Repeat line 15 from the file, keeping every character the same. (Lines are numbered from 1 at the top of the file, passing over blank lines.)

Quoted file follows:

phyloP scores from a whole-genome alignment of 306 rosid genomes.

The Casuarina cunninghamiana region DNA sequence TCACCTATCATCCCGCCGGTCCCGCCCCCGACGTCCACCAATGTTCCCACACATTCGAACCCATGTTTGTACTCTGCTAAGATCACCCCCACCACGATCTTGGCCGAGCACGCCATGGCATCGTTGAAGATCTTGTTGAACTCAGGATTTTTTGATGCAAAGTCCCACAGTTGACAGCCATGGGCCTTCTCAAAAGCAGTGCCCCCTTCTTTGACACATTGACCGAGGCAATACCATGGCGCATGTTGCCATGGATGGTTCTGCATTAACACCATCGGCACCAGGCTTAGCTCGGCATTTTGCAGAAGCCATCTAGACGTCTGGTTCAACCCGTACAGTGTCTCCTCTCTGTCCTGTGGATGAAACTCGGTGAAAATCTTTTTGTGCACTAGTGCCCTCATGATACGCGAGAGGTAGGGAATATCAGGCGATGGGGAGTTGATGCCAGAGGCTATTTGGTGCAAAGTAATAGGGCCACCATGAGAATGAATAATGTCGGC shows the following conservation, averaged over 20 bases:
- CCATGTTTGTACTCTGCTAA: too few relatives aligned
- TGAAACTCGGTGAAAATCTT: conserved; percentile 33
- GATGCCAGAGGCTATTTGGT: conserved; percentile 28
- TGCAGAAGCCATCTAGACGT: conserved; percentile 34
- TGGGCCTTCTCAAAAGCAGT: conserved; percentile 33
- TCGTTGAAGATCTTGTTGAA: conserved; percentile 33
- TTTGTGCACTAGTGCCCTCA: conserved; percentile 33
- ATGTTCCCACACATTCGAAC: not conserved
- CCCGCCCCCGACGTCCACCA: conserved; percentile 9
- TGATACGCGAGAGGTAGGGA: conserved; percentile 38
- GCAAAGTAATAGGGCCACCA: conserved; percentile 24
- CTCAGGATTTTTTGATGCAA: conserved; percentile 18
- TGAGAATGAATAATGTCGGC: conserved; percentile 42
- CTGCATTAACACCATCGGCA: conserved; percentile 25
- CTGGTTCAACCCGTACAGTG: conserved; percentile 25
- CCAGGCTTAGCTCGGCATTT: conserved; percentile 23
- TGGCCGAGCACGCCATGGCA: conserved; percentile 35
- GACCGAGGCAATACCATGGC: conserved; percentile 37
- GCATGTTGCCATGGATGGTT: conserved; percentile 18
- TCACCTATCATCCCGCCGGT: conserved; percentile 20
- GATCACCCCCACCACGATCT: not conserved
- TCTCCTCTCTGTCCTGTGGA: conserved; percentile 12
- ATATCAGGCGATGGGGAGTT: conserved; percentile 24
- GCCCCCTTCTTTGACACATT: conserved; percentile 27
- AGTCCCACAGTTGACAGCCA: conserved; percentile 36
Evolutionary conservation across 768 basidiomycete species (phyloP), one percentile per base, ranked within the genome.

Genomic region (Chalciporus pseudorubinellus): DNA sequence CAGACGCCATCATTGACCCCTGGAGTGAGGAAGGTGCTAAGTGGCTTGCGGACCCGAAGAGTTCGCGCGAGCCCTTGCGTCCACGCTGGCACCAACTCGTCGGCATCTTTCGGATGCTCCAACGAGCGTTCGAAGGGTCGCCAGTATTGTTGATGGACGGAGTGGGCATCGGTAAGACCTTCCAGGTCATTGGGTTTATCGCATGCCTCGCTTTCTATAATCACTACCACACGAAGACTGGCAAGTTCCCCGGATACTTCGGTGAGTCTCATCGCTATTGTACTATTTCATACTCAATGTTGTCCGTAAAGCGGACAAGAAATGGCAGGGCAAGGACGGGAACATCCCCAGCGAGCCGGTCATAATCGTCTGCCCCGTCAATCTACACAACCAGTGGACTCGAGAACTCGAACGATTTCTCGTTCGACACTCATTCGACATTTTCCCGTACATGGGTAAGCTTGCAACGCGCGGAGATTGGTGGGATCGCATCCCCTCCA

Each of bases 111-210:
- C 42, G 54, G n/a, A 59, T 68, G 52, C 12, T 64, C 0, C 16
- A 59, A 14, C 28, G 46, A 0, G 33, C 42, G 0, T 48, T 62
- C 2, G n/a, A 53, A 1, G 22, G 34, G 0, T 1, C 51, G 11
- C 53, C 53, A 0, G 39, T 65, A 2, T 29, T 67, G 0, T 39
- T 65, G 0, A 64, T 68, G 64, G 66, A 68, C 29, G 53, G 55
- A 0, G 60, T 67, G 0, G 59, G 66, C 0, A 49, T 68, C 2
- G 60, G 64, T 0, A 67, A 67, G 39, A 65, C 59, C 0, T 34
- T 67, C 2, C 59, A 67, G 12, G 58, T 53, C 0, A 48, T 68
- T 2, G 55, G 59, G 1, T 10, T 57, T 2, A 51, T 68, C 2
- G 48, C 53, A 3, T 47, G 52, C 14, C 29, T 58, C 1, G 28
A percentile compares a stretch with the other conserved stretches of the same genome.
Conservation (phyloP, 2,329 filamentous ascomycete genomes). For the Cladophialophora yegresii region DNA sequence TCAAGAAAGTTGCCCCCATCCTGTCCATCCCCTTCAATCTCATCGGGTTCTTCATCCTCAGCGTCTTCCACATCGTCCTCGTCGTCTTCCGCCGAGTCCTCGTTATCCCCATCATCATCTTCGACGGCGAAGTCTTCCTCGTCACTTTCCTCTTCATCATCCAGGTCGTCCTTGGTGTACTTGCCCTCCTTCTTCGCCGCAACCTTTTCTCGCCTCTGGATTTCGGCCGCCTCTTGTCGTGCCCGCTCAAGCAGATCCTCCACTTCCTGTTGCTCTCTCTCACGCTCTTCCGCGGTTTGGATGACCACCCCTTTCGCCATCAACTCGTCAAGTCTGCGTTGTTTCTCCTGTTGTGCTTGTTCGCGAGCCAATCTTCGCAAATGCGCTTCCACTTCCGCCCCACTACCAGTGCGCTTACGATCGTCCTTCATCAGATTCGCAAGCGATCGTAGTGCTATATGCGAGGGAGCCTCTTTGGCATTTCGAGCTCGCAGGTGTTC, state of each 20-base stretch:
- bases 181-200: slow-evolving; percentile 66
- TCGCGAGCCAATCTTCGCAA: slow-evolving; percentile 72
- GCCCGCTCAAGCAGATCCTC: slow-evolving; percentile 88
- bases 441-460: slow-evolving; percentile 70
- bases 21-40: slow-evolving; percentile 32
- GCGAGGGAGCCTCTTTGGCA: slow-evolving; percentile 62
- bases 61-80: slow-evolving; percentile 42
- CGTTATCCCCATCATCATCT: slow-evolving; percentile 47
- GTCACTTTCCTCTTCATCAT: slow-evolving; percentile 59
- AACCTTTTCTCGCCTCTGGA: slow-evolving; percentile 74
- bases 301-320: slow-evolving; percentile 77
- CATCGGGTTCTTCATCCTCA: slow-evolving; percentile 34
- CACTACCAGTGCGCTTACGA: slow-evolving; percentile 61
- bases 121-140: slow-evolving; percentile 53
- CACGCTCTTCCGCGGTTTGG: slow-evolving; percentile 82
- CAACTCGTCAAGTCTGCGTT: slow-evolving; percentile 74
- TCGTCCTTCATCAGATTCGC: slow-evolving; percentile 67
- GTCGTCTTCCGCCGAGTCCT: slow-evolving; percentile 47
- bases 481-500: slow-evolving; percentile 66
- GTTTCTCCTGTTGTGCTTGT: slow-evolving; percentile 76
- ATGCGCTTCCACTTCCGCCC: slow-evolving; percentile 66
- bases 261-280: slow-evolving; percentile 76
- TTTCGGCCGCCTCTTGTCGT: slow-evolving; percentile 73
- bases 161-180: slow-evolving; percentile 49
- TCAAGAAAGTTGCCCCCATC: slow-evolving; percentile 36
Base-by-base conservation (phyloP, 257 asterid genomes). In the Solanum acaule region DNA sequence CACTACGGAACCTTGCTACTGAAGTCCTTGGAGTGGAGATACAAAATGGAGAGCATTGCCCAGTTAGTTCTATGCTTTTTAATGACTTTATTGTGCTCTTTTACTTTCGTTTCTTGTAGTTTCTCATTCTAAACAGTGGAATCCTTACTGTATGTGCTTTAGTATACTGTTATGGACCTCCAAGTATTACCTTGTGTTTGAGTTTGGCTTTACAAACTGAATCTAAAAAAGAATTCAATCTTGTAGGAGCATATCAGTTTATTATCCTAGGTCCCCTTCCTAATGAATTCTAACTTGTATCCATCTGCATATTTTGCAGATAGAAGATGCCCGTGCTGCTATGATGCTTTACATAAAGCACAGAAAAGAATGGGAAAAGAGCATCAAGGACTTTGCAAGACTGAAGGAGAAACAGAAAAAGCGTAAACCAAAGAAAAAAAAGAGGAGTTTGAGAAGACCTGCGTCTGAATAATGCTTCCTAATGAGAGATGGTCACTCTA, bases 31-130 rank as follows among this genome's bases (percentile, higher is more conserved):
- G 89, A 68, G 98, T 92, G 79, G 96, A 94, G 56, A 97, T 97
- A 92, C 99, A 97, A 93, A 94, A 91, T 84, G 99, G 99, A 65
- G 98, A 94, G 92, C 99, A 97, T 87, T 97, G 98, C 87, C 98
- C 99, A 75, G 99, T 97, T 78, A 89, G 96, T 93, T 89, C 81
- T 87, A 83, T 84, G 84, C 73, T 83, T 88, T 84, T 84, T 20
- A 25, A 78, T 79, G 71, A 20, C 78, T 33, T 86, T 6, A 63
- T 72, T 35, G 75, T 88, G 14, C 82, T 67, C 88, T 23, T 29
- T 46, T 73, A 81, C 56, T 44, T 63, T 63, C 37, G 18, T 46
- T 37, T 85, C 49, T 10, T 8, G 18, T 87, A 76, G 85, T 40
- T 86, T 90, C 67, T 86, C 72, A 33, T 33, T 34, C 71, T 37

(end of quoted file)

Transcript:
- TGAGAATGAATAATGTCGGC: conserved; percentile 42